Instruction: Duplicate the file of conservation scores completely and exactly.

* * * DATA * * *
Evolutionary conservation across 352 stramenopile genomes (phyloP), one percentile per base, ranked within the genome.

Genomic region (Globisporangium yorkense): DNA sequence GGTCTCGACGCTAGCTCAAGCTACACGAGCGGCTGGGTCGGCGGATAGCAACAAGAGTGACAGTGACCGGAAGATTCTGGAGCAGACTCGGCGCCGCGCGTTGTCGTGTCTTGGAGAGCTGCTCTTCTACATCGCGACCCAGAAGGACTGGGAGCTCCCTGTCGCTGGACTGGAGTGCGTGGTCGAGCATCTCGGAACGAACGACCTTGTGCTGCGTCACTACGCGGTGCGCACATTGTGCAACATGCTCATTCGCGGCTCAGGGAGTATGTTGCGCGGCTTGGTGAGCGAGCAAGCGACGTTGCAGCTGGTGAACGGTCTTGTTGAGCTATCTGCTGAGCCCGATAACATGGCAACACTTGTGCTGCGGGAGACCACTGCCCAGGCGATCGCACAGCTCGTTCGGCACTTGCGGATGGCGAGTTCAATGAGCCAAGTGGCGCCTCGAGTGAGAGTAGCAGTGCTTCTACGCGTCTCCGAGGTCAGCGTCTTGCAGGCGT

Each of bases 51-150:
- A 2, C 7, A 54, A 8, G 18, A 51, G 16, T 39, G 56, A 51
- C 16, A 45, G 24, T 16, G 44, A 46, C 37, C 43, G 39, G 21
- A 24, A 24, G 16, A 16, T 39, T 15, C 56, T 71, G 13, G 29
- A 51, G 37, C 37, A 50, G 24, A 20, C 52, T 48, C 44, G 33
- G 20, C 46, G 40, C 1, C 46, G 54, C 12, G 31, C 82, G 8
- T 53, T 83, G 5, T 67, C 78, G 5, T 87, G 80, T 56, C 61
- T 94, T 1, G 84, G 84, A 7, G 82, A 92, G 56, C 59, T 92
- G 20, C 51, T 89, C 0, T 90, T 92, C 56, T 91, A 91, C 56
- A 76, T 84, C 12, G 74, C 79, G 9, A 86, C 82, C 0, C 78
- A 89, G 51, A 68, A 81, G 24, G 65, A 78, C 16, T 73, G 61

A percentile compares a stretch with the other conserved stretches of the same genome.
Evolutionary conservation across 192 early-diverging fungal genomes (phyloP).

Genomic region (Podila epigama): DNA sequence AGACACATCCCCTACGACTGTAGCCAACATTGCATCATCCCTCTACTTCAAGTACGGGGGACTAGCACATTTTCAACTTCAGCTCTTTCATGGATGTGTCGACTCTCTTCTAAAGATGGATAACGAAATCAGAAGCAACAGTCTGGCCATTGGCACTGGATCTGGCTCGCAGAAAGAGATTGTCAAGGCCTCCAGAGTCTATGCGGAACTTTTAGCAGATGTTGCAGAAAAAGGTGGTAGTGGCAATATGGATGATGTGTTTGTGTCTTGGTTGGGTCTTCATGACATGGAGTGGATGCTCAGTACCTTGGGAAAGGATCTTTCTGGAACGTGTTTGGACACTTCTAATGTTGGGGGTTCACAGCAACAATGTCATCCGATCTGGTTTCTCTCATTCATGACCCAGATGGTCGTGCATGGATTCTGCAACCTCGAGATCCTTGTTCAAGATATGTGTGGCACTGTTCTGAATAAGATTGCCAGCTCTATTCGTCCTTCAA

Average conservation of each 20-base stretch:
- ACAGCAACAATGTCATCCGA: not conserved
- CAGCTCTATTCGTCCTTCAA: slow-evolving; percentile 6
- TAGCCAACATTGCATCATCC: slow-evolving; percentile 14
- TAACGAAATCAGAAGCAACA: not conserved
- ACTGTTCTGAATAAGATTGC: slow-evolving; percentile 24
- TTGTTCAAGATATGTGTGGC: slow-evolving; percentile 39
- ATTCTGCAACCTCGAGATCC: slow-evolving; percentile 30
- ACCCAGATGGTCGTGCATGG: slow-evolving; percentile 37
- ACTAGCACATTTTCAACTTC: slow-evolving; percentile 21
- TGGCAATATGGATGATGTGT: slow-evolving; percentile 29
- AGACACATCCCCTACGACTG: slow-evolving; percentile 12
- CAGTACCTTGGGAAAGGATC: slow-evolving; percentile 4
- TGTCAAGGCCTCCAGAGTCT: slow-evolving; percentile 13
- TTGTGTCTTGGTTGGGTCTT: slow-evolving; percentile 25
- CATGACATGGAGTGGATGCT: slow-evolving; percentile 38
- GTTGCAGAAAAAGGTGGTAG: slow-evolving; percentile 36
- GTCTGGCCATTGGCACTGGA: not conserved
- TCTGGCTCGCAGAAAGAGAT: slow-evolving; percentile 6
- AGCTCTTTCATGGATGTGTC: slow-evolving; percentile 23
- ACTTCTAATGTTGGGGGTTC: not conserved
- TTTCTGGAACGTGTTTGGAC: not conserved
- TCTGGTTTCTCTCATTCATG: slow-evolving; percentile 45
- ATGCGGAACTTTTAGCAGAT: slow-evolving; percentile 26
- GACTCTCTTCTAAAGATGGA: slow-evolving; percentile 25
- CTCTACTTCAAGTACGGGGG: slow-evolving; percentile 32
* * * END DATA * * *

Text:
Evolutionary conservation across 352 stramenopile genomes (phyloP), one percentile per base, ranked within the genome.

Genomic region (Globisporangium yorkense): DNA sequence GGTCTCGACGCTAGCTCAAGCTACACGAGCGGCTGGGTCGGCGGATAGCAACAAGAGTGACAGTGACCGGAAGATTCTGGAGCAGACTCGGCGCCGCGCGTTGTCGTGTCTTGGAGAGCTGCTCTTCTACATCGCGACCCAGAAGGACTGGGAGCTCCCTGTCGCTGGACTGGAGTGCGTGGTCGAGCATCTCGGAACGAACGACCTTGTGCTGCGTCACTACGCGGTGCGCACATTGTGCAACATGCTCATTCGCGGCTCAGGGAGTATGTTGCGCGGCTTGGTGAGCGAGCAAGCGACGTTGCAGCTGGTGAACGGTCTTGTTGAGCTATCTGCTGAGCCCGATAACATGGCAACACTTGTGCTGCGGGAGACCACTGCCCAGGCGATCGCACAGCTCGTTCGGCACTTGCGGATGGCGAGTTCAATGAGCCAAGTGGCGCCTCGAGTGAGAGTAGCAGTGCTTCTACGCGTCTCCGAGGTCAGCGTCTTGCAGGCGT

Each of bases 51-150:
- A 2, C 7, A 54, A 8, G 18, A 51, G 16, T 39, G 56, A 51
- C 16, A 45, G 24, T 16, G 44, A 46, C 37, C 43, G 39, G 21
- A 24, A 24, G 16, A 16, T 39, T 15, C 56, T 71, G 13, G 29
- A 51, G 37, C 37, A 50, G 24, A 20, C 52, T 48, C 44, G 33
- G 20, C 46, G 40, C 1, C 46, G 54, C 12, G 31, C 82, G 8
- T 53, T 83, G 5, T 67, C 78, G 5, T 87, G 80, T 56, C 61
- T 94, T 1, G 84, G 84, A 7, G 82, A 92, G 56, C 59, T 92
- G 20, C 51, T 89, C 0, T 90, T 92, C 56, T 91, A 91, C 56
- A 76, T 84, C 12, G 74, C 79, G 9, A 86, C 82, C 0, C 78
- A 89, G 51, A 68, A 81, G 24, G 65, A 78, C 16, T 73, G 61

A percentile compares a stretch with the other conserved stretches of the same genome.
Evolutionary conservation across 192 early-diverging fungal genomes (phyloP).

Genomic region (Podila epigama): DNA sequence AGACACATCCCCTACGACTGTAGCCAACATTGCATCATCCCTCTACTTCAAGTACGGGGGACTAGCACATTTTCAACTTCAGCTCTTTCATGGATGTGTCGACTCTCTTCTAAAGATGGATAACGAAATCAGAAGCAACAGTCTGGCCATTGGCACTGGATCTGGCTCGCAGAAAGAGATTGTCAAGGCCTCCAGAGTCTATGCGGAACTTTTAGCAGATGTTGCAGAAAAAGGTGGTAGTGGCAATATGGATGATGTGTTTGTGTCTTGGTTGGGTCTTCATGACATGGAGTGGATGCTCAGTACCTTGGGAAAGGATCTTTCTGGAACGTGTTTGGACACTTCTAATGTTGGGGGTTCACAGCAACAATGTCATCCGATCTGGTTTCTCTCATTCATGACCCAGATGGTCGTGCATGGATTCTGCAACCTCGAGATCCTTGTTCAAGATATGTGTGGCACTGTTCTGAATAAGATTGCCAGCTCTATTCGTCCTTCAA

Average conservation of each 20-base stretch:
- ACAGCAACAATGTCATCCGA: not conserved
- CAGCTCTATTCGTCCTTCAA: slow-evolving; percentile 6
- TAGCCAACATTGCATCATCC: slow-evolving; percentile 14
- TAACGAAATCAGAAGCAACA: not conserved
- ACTGTTCTGAATAAGATTGC: slow-evolving; percentile 24
- TTGTTCAAGATATGTGTGGC: slow-evolving; percentile 39
- ATTCTGCAACCTCGAGATCC: slow-evolving; percentile 30
- ACCCAGATGGTCGTGCATGG: slow-evolving; percentile 37
- ACTAGCACATTTTCAACTTC: slow-evolving; percentile 21
- TGGCAATATGGATGATGTGT: slow-evolving; percentile 29
- AGACACATCCCCTACGACTG: slow-evolving; percentile 12
- CAGTACCTTGGGAAAGGATC: slow-evolving; percentile 4
- TGTCAAGGCCTCCAGAGTCT: slow-evolving; percentile 13
- TTGTGTCTTGGTTGGGTCTT: slow-evolving; percentile 25
- CATGACATGGAGTGGATGCT: slow-evolving; percentile 38
- GTTGCAGAAAAAGGTGGTAG: slow-evolving; percentile 36
- GTCTGGCCATTGGCACTGGA: not conserved
- TCTGGCTCGCAGAAAGAGAT: slow-evolving; percentile 6
- AGCTCTTTCATGGATGTGTC: slow-evolving; percentile 23
- ACTTCTAATGTTGGGGGTTC: not conserved
- TTTCTGGAACGTGTTTGGAC: not conserved
- TCTGGTTTCTCTCATTCATG: slow-evolving; percentile 45
- ATGCGGAACTTTTAGCAGAT: slow-evolving; percentile 26
- GACTCTCTTCTAAAGATGGA: slow-evolving; percentile 25
- CTCTACTTCAAGTACGGGGG: slow-evolving; percentile 32